The Fundação Oswaldo Cruz (Fiocruz – Oswaldo Cruz Foundation) belongs to the Ministry of Health and is a scientific and technological institution dedicated to research, teaching and developing health technology. It has 18 master’s and doctorate programs accredited by Capes in ten evaluation areas, with around 1,200 students enrolled. From an academic and political point of view, this institution occupies a prominent position in professional formation and in formulating directives for scientific and technological development in the health sector. Various ex-students occupy positions in public administration, in lecturing and in producing knowledge. However, the institution does not systematically follow up its alumni’s career paths. 3,8,12

Fiocruz is establishing regular evaluation mechanisms to assess its educational processes and conducted an exploratory study, the object of this article. Thus, the aim of this study was to analyze career paths and professional satisfaction and evaluations of doctorate courses by alumni.

METHODS

The subjects of the study were 827 alumni who did doctorate courses in Public Health, Biological and Health Sciences between 1984 (four years after the first doctorate courses began at the institution) and 2007. Alumni were contacted by e-mail. The Lattes c curriculum was used to locate the alumni and contact was made by telephone when e-mail was not available through the Fiocruz Electronic Academic Management System (SIGA). Those who did not respond to the e-mail, or when the e-mail was not delivered, were contacted by telephone.

When drawing up the instruments to collect and analyze the data, the following considerations were used: a) differences between cross-temporal cohorts who may have been affected by restructuring curricular structure and contents, or alterations in the Capes evaluation system; b) differences between alumni from bioscience and health areas, i.e., different paths in education and different work processes; c) peculiarities in the different areas in which the institution offers doctorate courses. An electronic questionnaire to be completed online was developed and then underwent a pilot test to verify intelligibility, relevance and reliability, as well as to control possible bias in filling it out. This procedure was chosen as it did not require much of respondents’ time. 4 The questionnaire was available online between August and December 2008.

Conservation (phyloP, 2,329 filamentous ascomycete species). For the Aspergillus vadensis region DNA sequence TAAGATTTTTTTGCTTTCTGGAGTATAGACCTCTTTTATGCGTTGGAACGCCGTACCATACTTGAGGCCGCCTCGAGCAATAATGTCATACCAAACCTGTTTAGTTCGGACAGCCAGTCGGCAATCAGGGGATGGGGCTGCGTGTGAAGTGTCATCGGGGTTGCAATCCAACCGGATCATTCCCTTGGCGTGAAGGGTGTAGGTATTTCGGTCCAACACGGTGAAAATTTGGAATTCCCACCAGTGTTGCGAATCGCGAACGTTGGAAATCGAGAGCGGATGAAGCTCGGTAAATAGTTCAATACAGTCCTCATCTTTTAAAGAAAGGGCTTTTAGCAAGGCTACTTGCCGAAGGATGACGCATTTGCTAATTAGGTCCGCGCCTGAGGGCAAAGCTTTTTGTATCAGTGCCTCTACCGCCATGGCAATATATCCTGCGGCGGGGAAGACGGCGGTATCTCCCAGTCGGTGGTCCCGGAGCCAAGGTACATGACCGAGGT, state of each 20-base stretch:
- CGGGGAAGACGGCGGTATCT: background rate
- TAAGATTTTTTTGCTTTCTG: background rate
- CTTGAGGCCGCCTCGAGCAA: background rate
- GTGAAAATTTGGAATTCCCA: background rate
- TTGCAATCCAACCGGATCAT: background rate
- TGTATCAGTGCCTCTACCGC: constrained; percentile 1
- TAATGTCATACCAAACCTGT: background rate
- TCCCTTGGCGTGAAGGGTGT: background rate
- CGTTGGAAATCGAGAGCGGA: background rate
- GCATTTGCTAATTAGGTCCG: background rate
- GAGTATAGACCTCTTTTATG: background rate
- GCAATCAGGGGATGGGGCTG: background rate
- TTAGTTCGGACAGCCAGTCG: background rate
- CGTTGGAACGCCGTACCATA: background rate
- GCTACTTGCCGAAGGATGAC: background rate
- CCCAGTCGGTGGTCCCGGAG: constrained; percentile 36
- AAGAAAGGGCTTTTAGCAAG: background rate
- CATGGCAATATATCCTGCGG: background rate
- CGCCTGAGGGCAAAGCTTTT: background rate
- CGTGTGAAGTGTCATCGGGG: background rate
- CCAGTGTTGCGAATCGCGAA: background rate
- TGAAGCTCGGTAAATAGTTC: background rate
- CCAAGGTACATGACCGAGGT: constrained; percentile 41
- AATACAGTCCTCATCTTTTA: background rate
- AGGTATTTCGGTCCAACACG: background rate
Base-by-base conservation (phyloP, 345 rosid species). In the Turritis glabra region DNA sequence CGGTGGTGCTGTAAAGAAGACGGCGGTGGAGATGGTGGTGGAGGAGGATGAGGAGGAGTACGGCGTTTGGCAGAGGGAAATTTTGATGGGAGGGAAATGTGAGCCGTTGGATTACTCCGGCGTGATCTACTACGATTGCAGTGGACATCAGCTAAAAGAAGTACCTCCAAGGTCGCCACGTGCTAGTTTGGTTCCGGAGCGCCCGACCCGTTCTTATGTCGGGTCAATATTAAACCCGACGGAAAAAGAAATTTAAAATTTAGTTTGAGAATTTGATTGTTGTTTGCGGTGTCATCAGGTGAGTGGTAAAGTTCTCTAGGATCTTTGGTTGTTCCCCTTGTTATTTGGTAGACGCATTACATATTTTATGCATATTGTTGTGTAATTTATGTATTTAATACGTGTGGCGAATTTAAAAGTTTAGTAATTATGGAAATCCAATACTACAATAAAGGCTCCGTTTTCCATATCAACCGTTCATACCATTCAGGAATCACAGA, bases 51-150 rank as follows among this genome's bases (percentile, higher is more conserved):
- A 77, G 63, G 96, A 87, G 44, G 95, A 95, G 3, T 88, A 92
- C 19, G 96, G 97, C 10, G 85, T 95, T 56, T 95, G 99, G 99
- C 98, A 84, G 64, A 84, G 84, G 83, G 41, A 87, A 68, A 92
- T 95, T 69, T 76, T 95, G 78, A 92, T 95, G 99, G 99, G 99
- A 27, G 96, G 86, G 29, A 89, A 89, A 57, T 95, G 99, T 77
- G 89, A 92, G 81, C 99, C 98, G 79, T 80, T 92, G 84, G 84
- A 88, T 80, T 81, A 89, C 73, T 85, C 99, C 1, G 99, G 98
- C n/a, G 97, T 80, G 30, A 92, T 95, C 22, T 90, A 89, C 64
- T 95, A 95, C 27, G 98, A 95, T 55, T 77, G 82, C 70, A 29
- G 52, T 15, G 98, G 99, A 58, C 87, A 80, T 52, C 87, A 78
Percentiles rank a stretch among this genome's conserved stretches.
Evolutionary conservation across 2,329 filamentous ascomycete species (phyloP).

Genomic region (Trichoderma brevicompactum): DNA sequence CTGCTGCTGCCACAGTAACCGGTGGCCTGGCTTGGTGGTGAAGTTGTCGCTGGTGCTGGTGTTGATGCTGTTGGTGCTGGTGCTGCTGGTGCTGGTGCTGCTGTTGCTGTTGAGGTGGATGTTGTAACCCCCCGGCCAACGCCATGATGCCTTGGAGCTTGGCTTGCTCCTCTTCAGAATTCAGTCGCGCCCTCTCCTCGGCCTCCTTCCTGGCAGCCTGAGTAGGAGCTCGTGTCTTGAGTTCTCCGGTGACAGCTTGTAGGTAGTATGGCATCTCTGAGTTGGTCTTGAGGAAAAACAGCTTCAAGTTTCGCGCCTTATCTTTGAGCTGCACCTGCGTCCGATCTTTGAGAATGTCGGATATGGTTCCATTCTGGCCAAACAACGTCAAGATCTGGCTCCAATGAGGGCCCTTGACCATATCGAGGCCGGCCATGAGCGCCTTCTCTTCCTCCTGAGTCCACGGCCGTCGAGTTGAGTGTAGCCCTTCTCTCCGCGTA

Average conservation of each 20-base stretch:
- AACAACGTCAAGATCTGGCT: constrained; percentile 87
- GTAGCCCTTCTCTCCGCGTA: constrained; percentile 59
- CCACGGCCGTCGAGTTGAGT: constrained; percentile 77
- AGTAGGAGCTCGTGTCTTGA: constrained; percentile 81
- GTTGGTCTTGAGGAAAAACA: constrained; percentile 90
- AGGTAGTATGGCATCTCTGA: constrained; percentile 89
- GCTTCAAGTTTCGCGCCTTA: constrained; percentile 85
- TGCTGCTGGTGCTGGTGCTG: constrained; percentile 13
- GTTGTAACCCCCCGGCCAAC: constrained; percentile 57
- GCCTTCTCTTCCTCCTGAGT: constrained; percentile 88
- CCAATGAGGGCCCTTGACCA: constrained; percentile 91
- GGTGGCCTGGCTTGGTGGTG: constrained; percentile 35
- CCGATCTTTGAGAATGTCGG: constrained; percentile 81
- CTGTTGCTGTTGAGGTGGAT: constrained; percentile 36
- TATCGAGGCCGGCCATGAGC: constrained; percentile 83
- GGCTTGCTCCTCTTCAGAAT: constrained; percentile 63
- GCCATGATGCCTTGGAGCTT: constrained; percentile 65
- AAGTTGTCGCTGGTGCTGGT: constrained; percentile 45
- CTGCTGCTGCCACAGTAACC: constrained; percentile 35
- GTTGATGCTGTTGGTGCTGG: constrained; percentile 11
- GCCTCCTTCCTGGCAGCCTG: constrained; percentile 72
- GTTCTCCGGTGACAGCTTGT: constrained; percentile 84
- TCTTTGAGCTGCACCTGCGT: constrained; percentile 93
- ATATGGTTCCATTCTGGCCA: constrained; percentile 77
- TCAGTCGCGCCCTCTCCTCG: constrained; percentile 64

The questionnaire was composed of five blocks: personal data, professional activity, professional satisfaction, evaluation of the course and follow up program.

Personal data. Record of each alumni (address, contact telephone, e-mail address, sex, date of birth, marital status, academic formation, program followed, year entered and year received title). The undergraduate programs were categorized based on Ministry of Education standards, as: Biological and Health sciences, Physical and Earth Sciences, Human and Social Sciences, Applied Social Sciences, Engineering and Technology. Personal data were included after examining SIGA, in operation since 2004, and completed with data from years before 2004. The responses formed a preliminary database which, to facilitate analysis, underwent readjustments which included the sets of respondents and their responses or lack thereof. Cross-temporal cohorts were defined based on distribution of the year the students received their title in the universe of the study, presenting frequencies of students close to each other to maintain the same interval of years. Three cohorts were constructed: those who received their doctorate between 1984 and 1999, between 2000 and 2003 and 2004 to 2007, and by teaching department in which they completed their doctorate. We were able to maintain the same coverage of years for the two latter cohorts, with frequency of alumni of 277 and 316, respectively. To have a similar frequency (234) in the first cohort, it was necessary to consider a greater interval (1984 to 1998). We sought to identify differences in response patterns, bearing in mind possible changes in the course over the years. The analysis considered possible difference and similarities between the cohorts of alumni.